Open source turns all that on its ear. With open source, intellectual property is in the public domain and ad-hoc teams around the world collaborate to get things done. Often, an acknowledged owner accepts or rejects improvements based on merit, and continuously releases updated versions. Licensing terms usually allow anyone to use the software as they see fit, with an obligation to contribute any improvements they may build back into the community. Customers pay for support, not software acquisition. The system works as long as the community trusts the owner; if the owner violates the community trust, anyone is free to take the software in a different direction, and just like a free market, the community will decide who to follow.
Open source advocates have a saying. It’s not free as in beer, it’s free as in freedom to choose.
Both approaches have positives and negatives. The proprietary approach is good because customers can hold one vendor accountable for everything. It’s bad because it provides lots of opportunities for abuse. The open source approach is good because open source communities really are free markets. It’s bad because free markets are chaotic.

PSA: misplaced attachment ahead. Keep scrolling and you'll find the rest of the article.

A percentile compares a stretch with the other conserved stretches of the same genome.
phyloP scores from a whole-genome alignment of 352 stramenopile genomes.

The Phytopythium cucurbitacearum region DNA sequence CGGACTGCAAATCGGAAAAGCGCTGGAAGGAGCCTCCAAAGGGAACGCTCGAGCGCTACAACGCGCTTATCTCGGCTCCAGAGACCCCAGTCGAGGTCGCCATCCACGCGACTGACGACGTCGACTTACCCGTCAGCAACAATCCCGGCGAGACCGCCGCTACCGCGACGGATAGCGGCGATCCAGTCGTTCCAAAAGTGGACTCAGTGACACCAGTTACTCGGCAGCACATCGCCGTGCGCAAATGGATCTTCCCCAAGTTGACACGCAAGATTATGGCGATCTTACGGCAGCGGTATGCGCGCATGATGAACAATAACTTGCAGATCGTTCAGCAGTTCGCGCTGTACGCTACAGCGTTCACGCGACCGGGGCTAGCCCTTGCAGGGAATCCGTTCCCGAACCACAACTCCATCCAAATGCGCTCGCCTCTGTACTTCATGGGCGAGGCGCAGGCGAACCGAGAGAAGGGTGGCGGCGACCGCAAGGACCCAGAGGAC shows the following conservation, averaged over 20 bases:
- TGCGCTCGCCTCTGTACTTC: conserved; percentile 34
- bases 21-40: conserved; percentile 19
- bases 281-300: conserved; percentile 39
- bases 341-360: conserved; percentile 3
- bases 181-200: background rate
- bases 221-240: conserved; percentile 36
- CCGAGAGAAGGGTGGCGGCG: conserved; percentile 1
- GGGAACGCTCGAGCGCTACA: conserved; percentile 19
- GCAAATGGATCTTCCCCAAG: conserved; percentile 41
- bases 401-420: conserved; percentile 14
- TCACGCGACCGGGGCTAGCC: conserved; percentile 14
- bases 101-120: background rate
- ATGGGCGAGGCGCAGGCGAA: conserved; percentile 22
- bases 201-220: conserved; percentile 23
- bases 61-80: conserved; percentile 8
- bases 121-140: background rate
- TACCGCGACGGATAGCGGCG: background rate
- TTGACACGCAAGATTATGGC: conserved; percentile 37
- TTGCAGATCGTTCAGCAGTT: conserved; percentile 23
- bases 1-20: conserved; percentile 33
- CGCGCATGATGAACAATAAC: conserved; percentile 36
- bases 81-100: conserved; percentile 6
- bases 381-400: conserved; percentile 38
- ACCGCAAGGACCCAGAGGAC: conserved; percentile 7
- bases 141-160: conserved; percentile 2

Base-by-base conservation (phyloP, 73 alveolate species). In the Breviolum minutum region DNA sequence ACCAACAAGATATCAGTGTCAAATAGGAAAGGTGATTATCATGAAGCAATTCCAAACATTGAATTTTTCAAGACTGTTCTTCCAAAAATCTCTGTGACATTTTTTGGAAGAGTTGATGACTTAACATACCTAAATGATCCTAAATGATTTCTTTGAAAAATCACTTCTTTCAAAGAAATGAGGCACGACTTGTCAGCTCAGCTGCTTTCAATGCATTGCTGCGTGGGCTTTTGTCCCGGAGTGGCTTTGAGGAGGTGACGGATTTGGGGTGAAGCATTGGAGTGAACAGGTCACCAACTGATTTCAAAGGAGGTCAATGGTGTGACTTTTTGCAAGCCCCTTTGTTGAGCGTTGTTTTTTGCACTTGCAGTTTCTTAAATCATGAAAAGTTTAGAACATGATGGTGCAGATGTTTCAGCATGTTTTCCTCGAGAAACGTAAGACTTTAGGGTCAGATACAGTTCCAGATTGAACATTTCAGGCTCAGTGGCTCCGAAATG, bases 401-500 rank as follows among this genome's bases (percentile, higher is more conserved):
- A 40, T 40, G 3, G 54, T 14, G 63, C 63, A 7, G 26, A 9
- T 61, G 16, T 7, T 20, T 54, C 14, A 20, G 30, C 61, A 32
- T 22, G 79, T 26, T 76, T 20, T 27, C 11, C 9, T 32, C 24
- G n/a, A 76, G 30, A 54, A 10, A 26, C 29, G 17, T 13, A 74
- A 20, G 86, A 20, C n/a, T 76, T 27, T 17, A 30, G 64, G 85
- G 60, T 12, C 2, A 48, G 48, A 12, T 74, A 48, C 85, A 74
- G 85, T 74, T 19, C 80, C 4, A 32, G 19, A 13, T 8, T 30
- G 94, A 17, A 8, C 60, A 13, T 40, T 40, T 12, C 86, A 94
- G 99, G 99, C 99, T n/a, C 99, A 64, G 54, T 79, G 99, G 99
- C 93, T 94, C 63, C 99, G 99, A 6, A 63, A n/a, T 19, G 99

Academics and business leaders have written volumes contrasting both approaches. Here are a couple good ones about open source and an open way to operate: The Cathedral and the Bazaar, by Eric Raymond, and The Open Organization, by Jim Whitehurst.
Many people who don’t know better dismiss open source as a 1960s hippie movement. My ears still ring from a potential customer back in my IT consulting days who said, “I’ll never buy open source software. Why would I trust my company to stuff written by a bunch of teenagers in their parents’ basements?” I wonder if that guy still lives in fantasy-land. In the real world, open source software is at the heart of everything that makes the 21st century world work. Anyone who turns on a light, makes a phone call, browses the internet, uses a bank, or accesses any modern service we take for granted, interacts with open source software.